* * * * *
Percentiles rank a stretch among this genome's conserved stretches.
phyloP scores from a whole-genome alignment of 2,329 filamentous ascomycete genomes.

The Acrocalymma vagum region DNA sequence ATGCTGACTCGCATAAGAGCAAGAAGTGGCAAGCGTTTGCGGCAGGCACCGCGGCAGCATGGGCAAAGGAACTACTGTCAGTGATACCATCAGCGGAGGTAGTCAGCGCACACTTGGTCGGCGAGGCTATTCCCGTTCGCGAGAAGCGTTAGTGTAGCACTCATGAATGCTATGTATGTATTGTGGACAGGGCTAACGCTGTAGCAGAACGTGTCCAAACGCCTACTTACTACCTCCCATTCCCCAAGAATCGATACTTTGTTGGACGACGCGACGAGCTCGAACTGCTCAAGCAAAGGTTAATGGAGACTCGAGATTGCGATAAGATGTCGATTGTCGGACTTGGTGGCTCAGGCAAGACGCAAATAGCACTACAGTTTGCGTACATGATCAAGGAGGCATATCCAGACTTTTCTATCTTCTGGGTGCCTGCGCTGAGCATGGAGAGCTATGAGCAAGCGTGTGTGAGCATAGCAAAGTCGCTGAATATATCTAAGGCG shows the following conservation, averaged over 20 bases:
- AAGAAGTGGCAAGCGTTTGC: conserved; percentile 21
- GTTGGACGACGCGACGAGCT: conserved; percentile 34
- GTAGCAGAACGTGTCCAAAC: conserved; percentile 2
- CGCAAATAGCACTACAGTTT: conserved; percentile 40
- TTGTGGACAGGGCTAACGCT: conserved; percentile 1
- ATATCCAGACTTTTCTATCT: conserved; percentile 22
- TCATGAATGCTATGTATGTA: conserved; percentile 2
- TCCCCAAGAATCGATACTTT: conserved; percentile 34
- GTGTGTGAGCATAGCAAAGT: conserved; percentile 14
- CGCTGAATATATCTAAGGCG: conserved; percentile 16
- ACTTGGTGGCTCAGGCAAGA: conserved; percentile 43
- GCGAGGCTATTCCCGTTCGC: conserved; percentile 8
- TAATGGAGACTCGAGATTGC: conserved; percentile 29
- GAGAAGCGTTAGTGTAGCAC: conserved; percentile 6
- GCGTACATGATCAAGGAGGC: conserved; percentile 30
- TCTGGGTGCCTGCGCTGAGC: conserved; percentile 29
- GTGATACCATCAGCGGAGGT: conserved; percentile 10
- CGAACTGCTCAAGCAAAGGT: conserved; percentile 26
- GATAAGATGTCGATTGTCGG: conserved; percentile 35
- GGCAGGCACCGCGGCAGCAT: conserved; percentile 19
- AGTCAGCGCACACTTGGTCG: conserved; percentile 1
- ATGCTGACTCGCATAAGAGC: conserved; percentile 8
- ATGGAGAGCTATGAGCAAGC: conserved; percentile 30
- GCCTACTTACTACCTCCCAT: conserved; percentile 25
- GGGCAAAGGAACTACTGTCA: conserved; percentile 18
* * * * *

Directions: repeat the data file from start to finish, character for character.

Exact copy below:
Percentiles rank a stretch among this genome's conserved stretches.
phyloP scores from a whole-genome alignment of 2,329 filamentous ascomycete genomes.

The Acrocalymma vagum region DNA sequence ATGCTGACTCGCATAAGAGCAAGAAGTGGCAAGCGTTTGCGGCAGGCACCGCGGCAGCATGGGCAAAGGAACTACTGTCAGTGATACCATCAGCGGAGGTAGTCAGCGCACACTTGGTCGGCGAGGCTATTCCCGTTCGCGAGAAGCGTTAGTGTAGCACTCATGAATGCTATGTATGTATTGTGGACAGGGCTAACGCTGTAGCAGAACGTGTCCAAACGCCTACTTACTACCTCCCATTCCCCAAGAATCGATACTTTGTTGGACGACGCGACGAGCTCGAACTGCTCAAGCAAAGGTTAATGGAGACTCGAGATTGCGATAAGATGTCGATTGTCGGACTTGGTGGCTCAGGCAAGACGCAAATAGCACTACAGTTTGCGTACATGATCAAGGAGGCATATCCAGACTTTTCTATCTTCTGGGTGCCTGCGCTGAGCATGGAGAGCTATGAGCAAGCGTGTGTGAGCATAGCAAAGTCGCTGAATATATCTAAGGCG shows the following conservation, averaged over 20 bases:
- AAGAAGTGGCAAGCGTTTGC: conserved; percentile 21
- GTTGGACGACGCGACGAGCT: conserved; percentile 34
- GTAGCAGAACGTGTCCAAAC: conserved; percentile 2
- CGCAAATAGCACTACAGTTT: conserved; percentile 40
- TTGTGGACAGGGCTAACGCT: conserved; percentile 1
- ATATCCAGACTTTTCTATCT: conserved; percentile 22
- TCATGAATGCTATGTATGTA: conserved; percentile 2
- TCCCCAAGAATCGATACTTT: conserved; percentile 34
- GTGTGTGAGCATAGCAAAGT: conserved; percentile 14
- CGCTGAATATATCTAAGGCG: conserved; percentile 16
- ACTTGGTGGCTCAGGCAAGA: conserved; percentile 43
- GCGAGGCTATTCCCGTTCGC: conserved; percentile 8
- TAATGGAGACTCGAGATTGC: conserved; percentile 29
- GAGAAGCGTTAGTGTAGCAC: conserved; percentile 6
- GCGTACATGATCAAGGAGGC: conserved; percentile 30
- TCTGGGTGCCTGCGCTGAGC: conserved; percentile 29
- GTGATACCATCAGCGGAGGT: conserved; percentile 10
- CGAACTGCTCAAGCAAAGGT: conserved; percentile 26
- GATAAGATGTCGATTGTCGG: conserved; percentile 35
- GGCAGGCACCGCGGCAGCAT: conserved; percentile 19
- AGTCAGCGCACACTTGGTCG: conserved; percentile 1
- ATGCTGACTCGCATAAGAGC: conserved; percentile 8
- ATGGAGAGCTATGAGCAAGC: conserved; percentile 30
- GCCTACTTACTACCTCCCAT: conserved; percentile 25
- GGGCAAAGGAACTACTGTCA: conserved; percentile 18